Listener Questions: Dealing With Difficult Clients | GBP037

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In today’s episode, we have another listener question session and, in this one, we’re talking specifically about dealing with difficult clients. If you’d like to submit a question for a future episode, please share your query at gradblogger.com/ask. We may share your question on the podcast and provide insights as well as some tips and strategies around them. The question of dealing with difficult clients came to us directly after one of our listeners reached out.

Can you do an episode on dealing with recovering from difficult clients? 

This question came from someone who had been through a very difficult client business relationship over a pretty significant period of time. The work, as well as the sudden termination, were very stressful within her business.

To answer this question, Chris dug into his own past, revisiting his first clients as well as past employment experience.

The first step is preventative: establish filters. 

Setting the correct filters will help you sign the right clients in the first place.

  • Set expectations.
    Prepare a good project brief to ensure both you and your client know what will be expected, the timeline for the project and what success looks like.
  • Price your project well.
    Bargain basement pricing will attract bargain basement clients. Set your prices based on your experience, ability, the project brief, and ensure you incorporate any related expenses. Reasonable pricing will help you attract reasonable clients.
  • Research potential clients.
    Who do you want to work with? What kind of person do you want to work with? Put some thought to the type of clients you walk, then do the research to ensure potential clients align.
  • Determine your own key performance indicators.
    Identify what you value in a good working relationship. Incorporate this into your research prior to signing a client and continue to hold your relationship to these key indicators as you move forward.

Learn to recognize a repetitive strain injury.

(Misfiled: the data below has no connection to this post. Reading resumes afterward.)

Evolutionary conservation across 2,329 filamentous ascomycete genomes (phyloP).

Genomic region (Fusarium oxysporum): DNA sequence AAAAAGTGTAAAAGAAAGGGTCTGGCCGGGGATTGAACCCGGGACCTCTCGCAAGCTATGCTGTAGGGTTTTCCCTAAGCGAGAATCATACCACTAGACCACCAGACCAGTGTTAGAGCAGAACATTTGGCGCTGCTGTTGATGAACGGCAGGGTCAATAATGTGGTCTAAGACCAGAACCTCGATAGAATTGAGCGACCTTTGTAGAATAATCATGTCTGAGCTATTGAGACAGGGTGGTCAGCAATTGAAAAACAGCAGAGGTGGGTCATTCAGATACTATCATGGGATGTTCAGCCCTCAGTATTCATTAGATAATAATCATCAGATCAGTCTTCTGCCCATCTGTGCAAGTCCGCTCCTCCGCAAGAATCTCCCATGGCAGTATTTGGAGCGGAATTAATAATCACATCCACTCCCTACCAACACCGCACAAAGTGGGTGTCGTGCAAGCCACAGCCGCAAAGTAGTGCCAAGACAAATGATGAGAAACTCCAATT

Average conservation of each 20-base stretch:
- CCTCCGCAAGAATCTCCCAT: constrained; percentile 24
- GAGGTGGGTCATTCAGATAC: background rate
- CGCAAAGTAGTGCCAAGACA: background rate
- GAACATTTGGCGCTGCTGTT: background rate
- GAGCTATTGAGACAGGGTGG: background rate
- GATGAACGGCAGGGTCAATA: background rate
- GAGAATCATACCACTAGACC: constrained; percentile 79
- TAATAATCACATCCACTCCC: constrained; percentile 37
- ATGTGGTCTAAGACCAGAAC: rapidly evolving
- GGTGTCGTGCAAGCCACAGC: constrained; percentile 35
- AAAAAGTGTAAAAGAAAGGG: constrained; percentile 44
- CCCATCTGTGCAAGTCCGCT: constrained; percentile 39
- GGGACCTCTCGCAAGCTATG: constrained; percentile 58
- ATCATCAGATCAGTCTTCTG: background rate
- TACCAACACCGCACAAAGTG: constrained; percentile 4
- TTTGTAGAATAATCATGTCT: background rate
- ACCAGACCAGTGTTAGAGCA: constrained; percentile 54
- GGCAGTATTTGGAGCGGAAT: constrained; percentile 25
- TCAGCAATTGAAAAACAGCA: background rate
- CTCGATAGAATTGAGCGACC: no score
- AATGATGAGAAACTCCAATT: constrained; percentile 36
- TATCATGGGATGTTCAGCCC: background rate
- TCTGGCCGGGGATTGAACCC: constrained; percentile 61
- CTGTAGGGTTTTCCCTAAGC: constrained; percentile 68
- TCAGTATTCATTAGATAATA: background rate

Repetitive strain injuries can be caused by, “repetitive tasks, forceful exertions, vibrations, mechanical compression, or sustained or awkward positions”. If we apply this to our emotions, a repetitive strain injury can appear when we repeatedly experience a stressor.

For Chris, he experienced repeated stress in his first job after school. He was working up to 70 hours a week as well as his graduate school work on top of that. At first, he loved it. It was a collaborative team environment in an industry he enjoyed.

However, when his industry took a downturn, the atmosphere at work changed. Management changed and Chris lost his sense of alignment. Project goals weren’t being achieved. The job wasn’t as fun anymore. These negative experiences kept happening over and over. Repetitive strain

Then, a new position became available. Chris wanted to put his name forward. “In my mind, I gave my blood, sweat and tears to the company for five years, for half a decade. I did my graduate work aligned with the company so that we could grow together.”

But he was passed over. And it became that hard stop for Chris. Where it finally clued into him that it was time to move on.

To identify whether you’re experiencing a repetitive strain injury, ask yourself:

  • Is this continually happening over and over again?
  • Is it causing you stress in your life?

If the answers are yes, it may not necessarily indicate you need to terminate that relationship. But it is something to keep an eye on as it may lead to burnout over the long term.

Five considerations if you are experiencing a repetitive strain injury:

Remember that the customer is not always right.